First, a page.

Hypomanic episodes can have many of the same markers as manic episodes, such as seeing an increase in energy or having difficulty sleeping, but these markers will be less severe. Also, during one of these episodes, the patient may be highly productive, feel quite good, and overall will likely function well. However, family and friends may recognize the mood swings as being out of the norm for most individuals.
Continue reading to understand what depressive episodes in bipolar disorders are and what behaviors patients are likely to exhibit.
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What Are The Causes Of Bipolar Disorder
There is no single cause of bipolar disorder. Researchers are studying how a few factors may lead to it in some people.
For example, sometimes it can simply be a matter of genetics, meaning you have it because it runs in your family. The way your brain develops may also play a role, but scientists arenât exactly sure how or why.
What Are The Disabling Symptoms Of Bipolar Disorder
Bipolar disorder is a disabling condition caused by a chemical imbalance in the brain resulting in severe mood swings. It is characterized by periods of manic activity punctuated by exceptionally bad periods of depression. Both the highs and lows of bipolar disorder are intense and can interfere with all aspects of your daily life.
You can absolutely qualify for long term disability benefits due to bipolar disorder. However, you will need to provide strong evidence to your insurance company of your disabling symptoms to get your claim approved.
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Applying For Disability Benefits With A Mental Illness
Mental and psychological disabilities are among the conditions that can qualify for benefits from the Social Security Administration . You may qualify with severe depression, bipolar disorder, an anxiety disorder, or another mental illness that prevents you from maintaining gainful employment.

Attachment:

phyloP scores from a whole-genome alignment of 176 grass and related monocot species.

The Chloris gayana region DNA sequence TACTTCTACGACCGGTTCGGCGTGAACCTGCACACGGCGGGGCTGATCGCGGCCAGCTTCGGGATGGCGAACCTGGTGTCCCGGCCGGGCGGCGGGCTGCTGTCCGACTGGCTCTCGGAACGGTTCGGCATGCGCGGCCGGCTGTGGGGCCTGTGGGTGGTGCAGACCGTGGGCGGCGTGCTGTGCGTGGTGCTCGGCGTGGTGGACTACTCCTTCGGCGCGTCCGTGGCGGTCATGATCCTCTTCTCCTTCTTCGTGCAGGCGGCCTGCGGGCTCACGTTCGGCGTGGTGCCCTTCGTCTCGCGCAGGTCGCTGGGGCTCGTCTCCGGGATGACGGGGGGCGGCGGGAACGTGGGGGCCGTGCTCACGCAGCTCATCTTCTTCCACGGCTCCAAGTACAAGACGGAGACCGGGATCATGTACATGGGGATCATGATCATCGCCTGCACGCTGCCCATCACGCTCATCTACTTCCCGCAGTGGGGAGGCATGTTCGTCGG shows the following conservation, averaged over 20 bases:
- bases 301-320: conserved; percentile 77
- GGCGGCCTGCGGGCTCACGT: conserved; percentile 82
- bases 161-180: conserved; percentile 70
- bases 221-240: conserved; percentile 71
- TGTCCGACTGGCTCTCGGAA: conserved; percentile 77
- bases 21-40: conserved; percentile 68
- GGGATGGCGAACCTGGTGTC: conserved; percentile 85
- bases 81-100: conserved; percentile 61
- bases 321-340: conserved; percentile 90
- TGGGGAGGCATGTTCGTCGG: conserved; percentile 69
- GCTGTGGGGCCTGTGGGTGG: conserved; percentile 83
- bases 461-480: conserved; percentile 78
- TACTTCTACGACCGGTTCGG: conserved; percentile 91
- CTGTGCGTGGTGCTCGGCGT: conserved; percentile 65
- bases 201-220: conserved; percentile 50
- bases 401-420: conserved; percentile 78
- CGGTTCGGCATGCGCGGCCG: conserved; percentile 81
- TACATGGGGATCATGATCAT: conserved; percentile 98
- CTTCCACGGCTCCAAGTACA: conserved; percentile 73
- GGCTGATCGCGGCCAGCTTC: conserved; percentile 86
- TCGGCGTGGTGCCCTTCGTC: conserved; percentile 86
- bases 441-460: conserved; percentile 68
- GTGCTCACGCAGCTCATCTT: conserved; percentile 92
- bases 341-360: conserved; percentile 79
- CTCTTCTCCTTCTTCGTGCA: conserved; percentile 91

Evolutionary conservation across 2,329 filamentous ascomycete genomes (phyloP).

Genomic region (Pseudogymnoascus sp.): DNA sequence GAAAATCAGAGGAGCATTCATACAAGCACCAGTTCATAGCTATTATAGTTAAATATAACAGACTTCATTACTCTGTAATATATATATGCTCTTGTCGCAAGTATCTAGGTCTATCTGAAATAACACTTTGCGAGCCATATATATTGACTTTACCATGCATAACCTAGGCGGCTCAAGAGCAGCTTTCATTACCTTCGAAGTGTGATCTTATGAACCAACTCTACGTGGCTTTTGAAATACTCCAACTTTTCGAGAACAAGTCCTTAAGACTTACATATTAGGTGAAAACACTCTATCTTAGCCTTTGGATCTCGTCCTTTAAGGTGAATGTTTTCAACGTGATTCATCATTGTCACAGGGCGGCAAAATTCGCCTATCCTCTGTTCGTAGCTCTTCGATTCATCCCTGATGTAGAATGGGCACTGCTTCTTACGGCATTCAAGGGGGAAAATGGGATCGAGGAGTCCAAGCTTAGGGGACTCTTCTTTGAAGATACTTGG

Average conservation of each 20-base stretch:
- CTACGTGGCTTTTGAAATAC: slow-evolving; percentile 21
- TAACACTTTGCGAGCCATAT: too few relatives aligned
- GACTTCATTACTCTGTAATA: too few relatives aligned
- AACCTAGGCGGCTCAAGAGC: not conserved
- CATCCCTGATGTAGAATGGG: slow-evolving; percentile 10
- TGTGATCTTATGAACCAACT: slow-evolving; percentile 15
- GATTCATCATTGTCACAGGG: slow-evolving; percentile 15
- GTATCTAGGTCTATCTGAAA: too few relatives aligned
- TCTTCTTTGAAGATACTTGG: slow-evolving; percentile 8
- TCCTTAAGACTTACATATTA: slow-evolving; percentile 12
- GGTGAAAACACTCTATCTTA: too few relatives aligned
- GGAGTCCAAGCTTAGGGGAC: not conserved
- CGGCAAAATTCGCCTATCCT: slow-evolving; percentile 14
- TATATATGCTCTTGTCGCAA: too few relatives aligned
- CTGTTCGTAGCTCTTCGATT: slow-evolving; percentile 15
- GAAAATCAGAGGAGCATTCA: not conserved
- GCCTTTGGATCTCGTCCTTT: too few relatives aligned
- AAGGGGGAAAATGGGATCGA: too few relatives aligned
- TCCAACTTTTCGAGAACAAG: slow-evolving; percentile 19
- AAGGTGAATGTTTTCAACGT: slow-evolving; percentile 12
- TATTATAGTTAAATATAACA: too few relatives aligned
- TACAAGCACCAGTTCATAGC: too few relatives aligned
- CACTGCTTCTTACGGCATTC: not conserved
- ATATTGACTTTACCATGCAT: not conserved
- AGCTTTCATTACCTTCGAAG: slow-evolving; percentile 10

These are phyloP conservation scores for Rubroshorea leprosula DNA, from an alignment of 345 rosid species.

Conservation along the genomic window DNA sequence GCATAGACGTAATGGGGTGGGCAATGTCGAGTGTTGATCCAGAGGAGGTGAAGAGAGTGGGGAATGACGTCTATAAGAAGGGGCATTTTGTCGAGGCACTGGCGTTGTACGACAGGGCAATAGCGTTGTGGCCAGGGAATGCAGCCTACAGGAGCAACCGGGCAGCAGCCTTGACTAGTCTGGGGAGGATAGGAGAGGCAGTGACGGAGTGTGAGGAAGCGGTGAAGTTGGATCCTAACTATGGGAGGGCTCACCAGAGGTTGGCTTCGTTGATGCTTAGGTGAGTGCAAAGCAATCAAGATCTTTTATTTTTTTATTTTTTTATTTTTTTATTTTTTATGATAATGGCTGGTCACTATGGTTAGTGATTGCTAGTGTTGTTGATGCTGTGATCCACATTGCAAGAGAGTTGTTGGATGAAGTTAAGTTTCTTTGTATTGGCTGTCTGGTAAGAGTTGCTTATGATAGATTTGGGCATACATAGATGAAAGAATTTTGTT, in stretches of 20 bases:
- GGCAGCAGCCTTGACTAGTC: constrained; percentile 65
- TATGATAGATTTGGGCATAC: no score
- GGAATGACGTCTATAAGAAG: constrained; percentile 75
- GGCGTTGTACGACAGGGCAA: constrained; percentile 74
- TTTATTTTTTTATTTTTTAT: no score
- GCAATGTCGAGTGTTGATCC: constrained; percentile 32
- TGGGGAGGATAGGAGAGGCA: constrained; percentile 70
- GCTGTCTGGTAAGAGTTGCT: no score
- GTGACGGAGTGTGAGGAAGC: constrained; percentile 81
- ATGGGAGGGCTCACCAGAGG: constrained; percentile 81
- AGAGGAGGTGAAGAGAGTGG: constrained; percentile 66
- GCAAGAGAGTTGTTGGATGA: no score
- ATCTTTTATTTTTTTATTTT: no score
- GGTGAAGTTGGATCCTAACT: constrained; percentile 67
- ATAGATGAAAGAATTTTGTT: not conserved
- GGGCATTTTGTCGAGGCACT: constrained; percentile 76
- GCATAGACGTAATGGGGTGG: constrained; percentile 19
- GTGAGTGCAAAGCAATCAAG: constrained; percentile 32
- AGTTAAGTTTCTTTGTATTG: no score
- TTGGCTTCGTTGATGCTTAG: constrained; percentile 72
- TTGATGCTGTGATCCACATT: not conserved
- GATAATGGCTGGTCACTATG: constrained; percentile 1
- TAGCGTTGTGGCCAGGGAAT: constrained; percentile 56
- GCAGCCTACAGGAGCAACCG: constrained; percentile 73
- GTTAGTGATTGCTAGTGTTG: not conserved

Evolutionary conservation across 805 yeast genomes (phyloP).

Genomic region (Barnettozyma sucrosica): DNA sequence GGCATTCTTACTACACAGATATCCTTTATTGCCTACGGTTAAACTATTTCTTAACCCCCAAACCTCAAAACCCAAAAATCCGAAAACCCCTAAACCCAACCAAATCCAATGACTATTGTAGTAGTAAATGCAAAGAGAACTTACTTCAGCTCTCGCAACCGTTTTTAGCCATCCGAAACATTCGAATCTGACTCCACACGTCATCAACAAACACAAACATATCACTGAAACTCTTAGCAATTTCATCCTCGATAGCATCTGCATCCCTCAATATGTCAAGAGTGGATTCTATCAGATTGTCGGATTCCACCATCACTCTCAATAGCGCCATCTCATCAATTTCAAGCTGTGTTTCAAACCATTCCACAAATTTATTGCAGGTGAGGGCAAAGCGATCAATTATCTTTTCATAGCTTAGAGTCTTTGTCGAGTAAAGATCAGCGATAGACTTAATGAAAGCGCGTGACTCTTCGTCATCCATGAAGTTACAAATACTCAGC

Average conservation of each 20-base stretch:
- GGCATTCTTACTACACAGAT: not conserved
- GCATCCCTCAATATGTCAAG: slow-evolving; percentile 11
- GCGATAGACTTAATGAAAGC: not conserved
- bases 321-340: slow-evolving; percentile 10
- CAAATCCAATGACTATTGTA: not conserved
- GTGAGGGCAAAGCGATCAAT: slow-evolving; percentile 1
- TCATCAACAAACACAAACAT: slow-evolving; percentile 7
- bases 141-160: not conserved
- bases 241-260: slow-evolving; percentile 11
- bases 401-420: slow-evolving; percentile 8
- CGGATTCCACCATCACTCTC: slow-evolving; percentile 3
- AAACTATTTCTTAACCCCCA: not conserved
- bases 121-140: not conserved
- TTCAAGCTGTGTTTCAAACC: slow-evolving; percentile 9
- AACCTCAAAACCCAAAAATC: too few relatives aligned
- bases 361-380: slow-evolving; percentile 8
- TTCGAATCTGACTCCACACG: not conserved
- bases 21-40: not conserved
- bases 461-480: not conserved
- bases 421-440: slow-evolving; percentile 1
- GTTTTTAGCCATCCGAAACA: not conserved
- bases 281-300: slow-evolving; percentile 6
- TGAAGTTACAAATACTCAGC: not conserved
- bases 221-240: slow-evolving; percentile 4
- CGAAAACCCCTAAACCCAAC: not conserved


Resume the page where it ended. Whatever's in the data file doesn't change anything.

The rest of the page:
Social Security disability benefits can cover everyday living expenses, medical bills, and other financial obligations. Benefits are paid monthly and can alleviate many of your financial worries, making it possible for you to get by without income from employment.
Maintain Gains And Prevent Setbacks
Every individual has a unique recovery journey. The road to well-being is a process that is supported by hope, inner strength, perseverance, and the involvement and support of others.
If you are living with bipolar disorder, its important to remember that you can and should be an active participant in your own treatment and recovery.
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How Would A Service Provider Or Employer Know That I Am Disabled
It isnt possible to tell from looking at someone that they have a mental illness. This may affect you when you apply for a job or try to use a service.
The person you are dealing with is unlikely to know that you have a disability. This means they may not know that you might need reasonable adjustments.